“It’s a framework to operationalise the whole strategy,” she says. “It looks at how to deliver it while communicating internally and aligning the marketing team. It’s also about making sure the framework is clear to various stakeholders marketing works with – sales, product, service or other marketing teams within the organisation.

“Marketing is often viewed as a cost centre, so it’s expected to deliver. But if the business isn’t doing great, well, you know what gets cut first.”

As a cost centre, marketers are often viewed sceptically inside organisations. It’s believed marketers run campaigns and events that do little for the business bottom line and come cap in hand to management demanding significant investments for which they struggle to prove ROI.

This is why they have to begin reframing their role within organisations, she says. “Marketing can drive value through forming strategic alliances within the business, especially sales,” she says. “Marketing can’t operate in isolation. If it does, it becomes a cost centre. Maybe for some marketing teams that means going out of the comfort zone.”

How small and regional marketing teams deliver value

As well as holding a masters in marketing from Monash University, Radoicic has worked in large and small organisations with local and overseas operations. From her Sydney base, she now manages teams in Australia, Southeast Asia, Korea and Japan.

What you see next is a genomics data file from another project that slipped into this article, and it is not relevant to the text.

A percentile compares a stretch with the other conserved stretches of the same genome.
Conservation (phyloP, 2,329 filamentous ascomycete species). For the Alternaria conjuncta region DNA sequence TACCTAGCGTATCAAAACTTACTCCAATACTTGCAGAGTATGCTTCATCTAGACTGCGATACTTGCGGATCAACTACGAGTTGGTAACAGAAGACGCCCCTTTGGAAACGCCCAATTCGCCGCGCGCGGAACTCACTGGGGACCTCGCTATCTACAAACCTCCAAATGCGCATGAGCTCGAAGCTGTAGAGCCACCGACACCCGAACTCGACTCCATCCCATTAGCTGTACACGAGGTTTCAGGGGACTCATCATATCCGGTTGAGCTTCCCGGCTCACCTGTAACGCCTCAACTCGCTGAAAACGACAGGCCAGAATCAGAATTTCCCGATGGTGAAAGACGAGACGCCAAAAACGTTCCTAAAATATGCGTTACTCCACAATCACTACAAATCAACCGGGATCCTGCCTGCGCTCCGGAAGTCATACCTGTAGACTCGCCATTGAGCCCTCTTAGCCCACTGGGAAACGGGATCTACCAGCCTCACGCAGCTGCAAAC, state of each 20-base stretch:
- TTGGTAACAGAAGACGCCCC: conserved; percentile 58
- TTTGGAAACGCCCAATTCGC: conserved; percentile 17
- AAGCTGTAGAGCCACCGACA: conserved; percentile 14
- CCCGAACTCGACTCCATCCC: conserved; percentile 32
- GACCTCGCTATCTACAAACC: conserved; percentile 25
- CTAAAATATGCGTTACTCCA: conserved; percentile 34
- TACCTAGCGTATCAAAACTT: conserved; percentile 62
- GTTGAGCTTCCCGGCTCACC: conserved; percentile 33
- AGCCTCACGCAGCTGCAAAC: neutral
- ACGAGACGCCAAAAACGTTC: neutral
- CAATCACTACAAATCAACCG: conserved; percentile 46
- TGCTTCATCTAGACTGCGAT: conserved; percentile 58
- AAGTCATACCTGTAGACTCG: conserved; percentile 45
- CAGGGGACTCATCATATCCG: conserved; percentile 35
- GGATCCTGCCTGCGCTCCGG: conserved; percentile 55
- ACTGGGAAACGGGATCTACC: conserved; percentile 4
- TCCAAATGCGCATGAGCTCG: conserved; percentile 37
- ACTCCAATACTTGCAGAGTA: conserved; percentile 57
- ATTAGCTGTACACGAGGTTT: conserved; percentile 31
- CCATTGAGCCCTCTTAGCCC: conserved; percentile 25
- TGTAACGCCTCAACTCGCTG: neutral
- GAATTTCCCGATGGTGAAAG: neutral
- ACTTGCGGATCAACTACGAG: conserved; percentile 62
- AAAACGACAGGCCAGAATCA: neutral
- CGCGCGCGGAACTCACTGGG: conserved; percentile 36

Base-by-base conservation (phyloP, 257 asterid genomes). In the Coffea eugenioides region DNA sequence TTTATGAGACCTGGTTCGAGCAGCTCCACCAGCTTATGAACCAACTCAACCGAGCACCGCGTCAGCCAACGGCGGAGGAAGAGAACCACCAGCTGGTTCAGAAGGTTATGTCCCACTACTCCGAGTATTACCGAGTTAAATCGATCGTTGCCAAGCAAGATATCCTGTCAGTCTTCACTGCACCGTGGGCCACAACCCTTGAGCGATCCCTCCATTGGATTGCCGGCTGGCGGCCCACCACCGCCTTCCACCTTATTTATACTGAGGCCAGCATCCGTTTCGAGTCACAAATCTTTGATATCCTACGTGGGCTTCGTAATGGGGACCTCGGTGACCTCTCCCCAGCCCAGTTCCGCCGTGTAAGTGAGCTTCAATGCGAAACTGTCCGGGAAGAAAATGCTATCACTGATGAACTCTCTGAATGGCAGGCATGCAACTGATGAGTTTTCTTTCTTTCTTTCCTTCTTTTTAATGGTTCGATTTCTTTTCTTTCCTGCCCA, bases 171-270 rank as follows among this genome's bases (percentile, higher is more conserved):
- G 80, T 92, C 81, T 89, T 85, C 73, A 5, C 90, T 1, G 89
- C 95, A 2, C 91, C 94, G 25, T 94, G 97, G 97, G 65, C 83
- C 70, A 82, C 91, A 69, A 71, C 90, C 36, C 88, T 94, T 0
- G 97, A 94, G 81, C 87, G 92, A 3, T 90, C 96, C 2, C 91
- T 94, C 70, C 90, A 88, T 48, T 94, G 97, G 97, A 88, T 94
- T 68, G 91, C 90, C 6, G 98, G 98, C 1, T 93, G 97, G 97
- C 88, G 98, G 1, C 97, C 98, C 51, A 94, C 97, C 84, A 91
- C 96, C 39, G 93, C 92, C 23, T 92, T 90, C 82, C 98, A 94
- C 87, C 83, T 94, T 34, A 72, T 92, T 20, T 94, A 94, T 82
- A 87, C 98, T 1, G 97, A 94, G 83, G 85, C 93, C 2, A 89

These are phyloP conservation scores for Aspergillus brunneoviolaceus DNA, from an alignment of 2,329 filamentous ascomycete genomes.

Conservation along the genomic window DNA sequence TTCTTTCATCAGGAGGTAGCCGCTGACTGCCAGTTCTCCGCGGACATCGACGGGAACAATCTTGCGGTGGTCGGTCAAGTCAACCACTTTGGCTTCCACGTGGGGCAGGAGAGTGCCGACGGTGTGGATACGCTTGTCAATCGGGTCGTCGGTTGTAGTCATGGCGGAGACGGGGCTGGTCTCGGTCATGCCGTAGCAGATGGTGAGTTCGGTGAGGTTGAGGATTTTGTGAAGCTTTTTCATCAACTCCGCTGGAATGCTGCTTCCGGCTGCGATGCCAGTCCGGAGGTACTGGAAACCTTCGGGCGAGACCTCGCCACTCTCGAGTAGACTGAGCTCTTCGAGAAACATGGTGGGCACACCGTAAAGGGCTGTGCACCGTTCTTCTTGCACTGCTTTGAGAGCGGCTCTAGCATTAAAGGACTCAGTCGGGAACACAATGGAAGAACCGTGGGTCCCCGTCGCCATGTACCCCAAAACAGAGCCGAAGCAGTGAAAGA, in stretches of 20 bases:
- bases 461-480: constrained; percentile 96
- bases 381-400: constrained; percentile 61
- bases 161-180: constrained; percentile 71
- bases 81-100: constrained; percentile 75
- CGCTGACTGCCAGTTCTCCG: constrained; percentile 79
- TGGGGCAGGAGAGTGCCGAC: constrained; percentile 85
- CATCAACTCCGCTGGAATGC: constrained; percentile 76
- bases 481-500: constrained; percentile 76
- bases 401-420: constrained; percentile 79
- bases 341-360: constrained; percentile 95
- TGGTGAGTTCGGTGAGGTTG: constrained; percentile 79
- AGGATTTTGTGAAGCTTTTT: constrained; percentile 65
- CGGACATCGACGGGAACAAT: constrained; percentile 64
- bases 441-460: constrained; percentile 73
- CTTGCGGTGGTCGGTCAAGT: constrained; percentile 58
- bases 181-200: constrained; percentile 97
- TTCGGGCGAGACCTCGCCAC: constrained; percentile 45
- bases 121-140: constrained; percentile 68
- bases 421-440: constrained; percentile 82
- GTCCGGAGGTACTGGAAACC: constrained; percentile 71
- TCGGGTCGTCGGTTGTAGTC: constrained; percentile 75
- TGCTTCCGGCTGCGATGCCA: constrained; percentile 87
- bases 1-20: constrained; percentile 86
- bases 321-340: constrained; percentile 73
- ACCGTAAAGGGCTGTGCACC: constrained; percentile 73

Her key insight is that marketers need to broaden their scope to be successful. Marketing has to become a strategic partner with product, service and sales, and show what needs to be done to drive value and growth. Importantly, marketers need to speak the language of business and stop talking about tactics, campaigns or events.

At the very least, marketing needs to position itself as the customer champion, she says. Regional marketing teams, in particular, can play a role as the global organisation’s “eyes and ears” by understanding and fulfilling local audience needs.

“That IP doesn’t exist at the global level,” she says. “Regional marketing teams can surface value through local market activity and localise global strategies.”

With APAC’s emerging markets providing growth potential for international B2B enterprises, Radoicic says regional marketers have to understand the importance of catering for local customers’ needs. “Maybe some global messaging will not resonate, for example, in Singapore or Indonesia because of the different market dynamics – customers vary in their needs and their drivers,” she says. “From a technology perspective, APAC is a very dynamic region with different levels of maturity.”